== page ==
Sunday, June 9, 2013
I had an experience in customer service excellence that can be transferred to not only leadership and organisational behaviour but probably to just about all walks of life.
My son recently took me to a local café on the south end of the Gold Coast. There are lots of cafes in this area trying to make a living from a dense population of locals and tourists. Given that it is hard to make a mess of poached eggs and bacon, and coffee, competitive advantage has to be more than the food that is dished up, presuming they have the basic competency. My offspring told me that the café we were entering was extremely popular. In fact, he said that it was frequently very busy, difficult to get a seat sometimes, while three others in the immediate vicinity would be empty. And such was the case today.
Sitting out of the chilly winter breeze sipping my decaf it was easy to see why it was a popular place for coffee, cheesecake and croissants. As an owner run establishment the customer service was first rate. We were greeted like long lost friends, there was chat about this and that (my son is a regular), and we had: eye contact; smiles; real listening; positive verbal and non-verbal communication; and a sense of being important. And it wasn’t just us, but every person that came in. Nothing was too much trouble, from the cranky child, the elderly citizen who needed assistance to get in with their walking frame, to the dropped and very broken plate.
Now this is a simple message and I would have thought that most coffee shop owners and retailers in general would get. But, as we all know, this is not the case and bad service is de rigueur all over the world. I think I get the reason why. It is hard work and it is difficult to find and train staff who are capable of doing this. Much easier to just be the way you are at the time, not bother to make and effort and otherwise sink or swim. Those poached eggs had better be just better than the ones you can find next door.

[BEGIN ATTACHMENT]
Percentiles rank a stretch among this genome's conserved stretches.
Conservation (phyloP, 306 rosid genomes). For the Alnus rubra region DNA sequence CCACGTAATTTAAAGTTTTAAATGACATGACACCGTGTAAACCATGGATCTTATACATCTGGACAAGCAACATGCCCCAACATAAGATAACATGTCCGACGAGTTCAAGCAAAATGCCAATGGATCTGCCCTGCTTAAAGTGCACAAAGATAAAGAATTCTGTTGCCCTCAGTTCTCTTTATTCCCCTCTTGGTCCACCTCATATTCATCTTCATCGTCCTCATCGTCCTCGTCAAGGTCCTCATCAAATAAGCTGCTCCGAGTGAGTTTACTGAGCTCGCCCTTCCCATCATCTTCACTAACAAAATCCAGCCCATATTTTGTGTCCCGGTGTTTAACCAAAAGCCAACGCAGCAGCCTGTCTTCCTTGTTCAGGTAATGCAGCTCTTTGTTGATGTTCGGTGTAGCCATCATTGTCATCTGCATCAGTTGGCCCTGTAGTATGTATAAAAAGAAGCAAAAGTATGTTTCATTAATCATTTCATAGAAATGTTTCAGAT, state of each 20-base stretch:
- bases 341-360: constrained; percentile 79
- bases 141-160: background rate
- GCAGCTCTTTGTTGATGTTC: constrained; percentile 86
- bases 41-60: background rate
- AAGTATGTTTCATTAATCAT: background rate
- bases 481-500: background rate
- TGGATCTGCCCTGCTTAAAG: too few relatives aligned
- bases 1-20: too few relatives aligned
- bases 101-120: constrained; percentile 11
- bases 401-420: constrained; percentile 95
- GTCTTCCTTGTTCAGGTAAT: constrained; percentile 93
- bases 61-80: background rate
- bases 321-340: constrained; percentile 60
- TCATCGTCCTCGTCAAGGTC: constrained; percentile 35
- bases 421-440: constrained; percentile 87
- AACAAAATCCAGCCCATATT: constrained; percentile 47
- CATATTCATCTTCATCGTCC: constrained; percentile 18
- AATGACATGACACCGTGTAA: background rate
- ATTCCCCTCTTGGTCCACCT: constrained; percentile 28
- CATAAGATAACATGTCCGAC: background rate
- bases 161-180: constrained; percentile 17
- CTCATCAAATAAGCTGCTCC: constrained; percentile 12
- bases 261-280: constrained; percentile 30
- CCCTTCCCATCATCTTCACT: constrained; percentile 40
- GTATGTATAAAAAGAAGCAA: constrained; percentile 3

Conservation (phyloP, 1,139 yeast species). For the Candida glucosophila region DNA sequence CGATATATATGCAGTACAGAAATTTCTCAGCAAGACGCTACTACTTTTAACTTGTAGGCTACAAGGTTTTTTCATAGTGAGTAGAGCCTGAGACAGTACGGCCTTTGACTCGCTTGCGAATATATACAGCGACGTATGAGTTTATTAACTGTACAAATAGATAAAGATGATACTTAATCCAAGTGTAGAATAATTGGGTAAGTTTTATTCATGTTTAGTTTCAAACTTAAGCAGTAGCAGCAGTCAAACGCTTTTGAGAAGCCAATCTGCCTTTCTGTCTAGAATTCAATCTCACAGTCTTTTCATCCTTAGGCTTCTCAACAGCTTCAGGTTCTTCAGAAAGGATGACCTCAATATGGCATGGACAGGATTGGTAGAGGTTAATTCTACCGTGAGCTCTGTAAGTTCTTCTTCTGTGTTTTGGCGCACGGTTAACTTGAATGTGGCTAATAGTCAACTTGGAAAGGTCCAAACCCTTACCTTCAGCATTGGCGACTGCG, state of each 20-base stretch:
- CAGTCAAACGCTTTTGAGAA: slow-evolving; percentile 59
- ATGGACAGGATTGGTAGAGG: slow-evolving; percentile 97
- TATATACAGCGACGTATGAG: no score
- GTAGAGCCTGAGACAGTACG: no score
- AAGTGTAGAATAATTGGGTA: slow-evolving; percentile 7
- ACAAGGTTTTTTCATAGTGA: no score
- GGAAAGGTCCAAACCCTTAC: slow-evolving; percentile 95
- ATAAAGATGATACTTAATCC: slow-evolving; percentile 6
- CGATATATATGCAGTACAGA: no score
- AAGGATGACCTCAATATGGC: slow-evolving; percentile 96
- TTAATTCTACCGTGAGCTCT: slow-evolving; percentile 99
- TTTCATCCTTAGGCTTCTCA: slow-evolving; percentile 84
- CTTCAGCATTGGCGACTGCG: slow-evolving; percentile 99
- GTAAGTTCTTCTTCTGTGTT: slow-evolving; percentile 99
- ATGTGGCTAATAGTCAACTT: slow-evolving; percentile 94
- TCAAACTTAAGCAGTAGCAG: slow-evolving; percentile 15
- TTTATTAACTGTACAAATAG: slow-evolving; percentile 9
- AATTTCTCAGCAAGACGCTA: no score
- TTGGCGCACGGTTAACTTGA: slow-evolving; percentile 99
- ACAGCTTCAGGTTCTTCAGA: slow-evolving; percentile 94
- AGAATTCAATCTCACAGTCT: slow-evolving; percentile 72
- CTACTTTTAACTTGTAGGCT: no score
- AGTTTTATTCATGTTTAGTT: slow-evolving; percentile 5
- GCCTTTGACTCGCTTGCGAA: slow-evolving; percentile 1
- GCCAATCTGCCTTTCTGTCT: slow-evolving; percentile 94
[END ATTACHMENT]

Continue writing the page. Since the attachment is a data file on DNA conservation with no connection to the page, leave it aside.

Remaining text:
This experience can be extrapolated to leadership and, in fact, to success in most forms of life. Our ability to influence others is dependent on the relationship we build. And a strong relationship depends on excellent interpersonal skills. I won’t go into these because I am sure you know what they are. Some people are naturally good at developing relationships and some were not born with this gene or the personality characteristics that make it easy. But the skills can be learned and applied with a bit of effort, which in fact may be the problem-that it needs effort.
As a psychologist I have been able to teach people with Asperger’s Syndrome and other autistic problems to communicate more effectively despite their affliction that makes any empathic relating extremely tricky. But they can learn to fake it and it works. Sometimes I have had to fake it when I have been feeling low or my head has been full of problems. And, as the mindfulness people will tell you, the more you make the effort, despite yourself, the more you start to feel better and you start to lift.
Relationship building and maintaining is critical to leadership success, and to success in life in general. I feel that too many people take it for granted, cannot maintain the effort, or just can’t be bothered. It shows in their employee engagement scores, in productivity and in the quality of the product, whatever it is.
I have an exercise that I sometimes ask workshop participants to do that I guarantee will have a positive effect on their lives. I ask them to go home and hug their partner, non-sexually, and focus only on the person, nothing else and just hug. Turn your phone off first! Sit and have a nice coffee or glass of wine with your partner and just listen rather than wait to speak for an hour every day. Relax and take time out with them. We often take the other for granted and forget the basics in life-the things that matter, which are our relationships. Trust me, everything else is rather meaningless in the end.
Now, I’m not suggesting that you hug your staff or colleagues, or sit and have wine together gazing into the limpid pools of their eyes. But the analogy is clear I think. If you want success then it takes time and effort to relate to others. Simple but not so easy.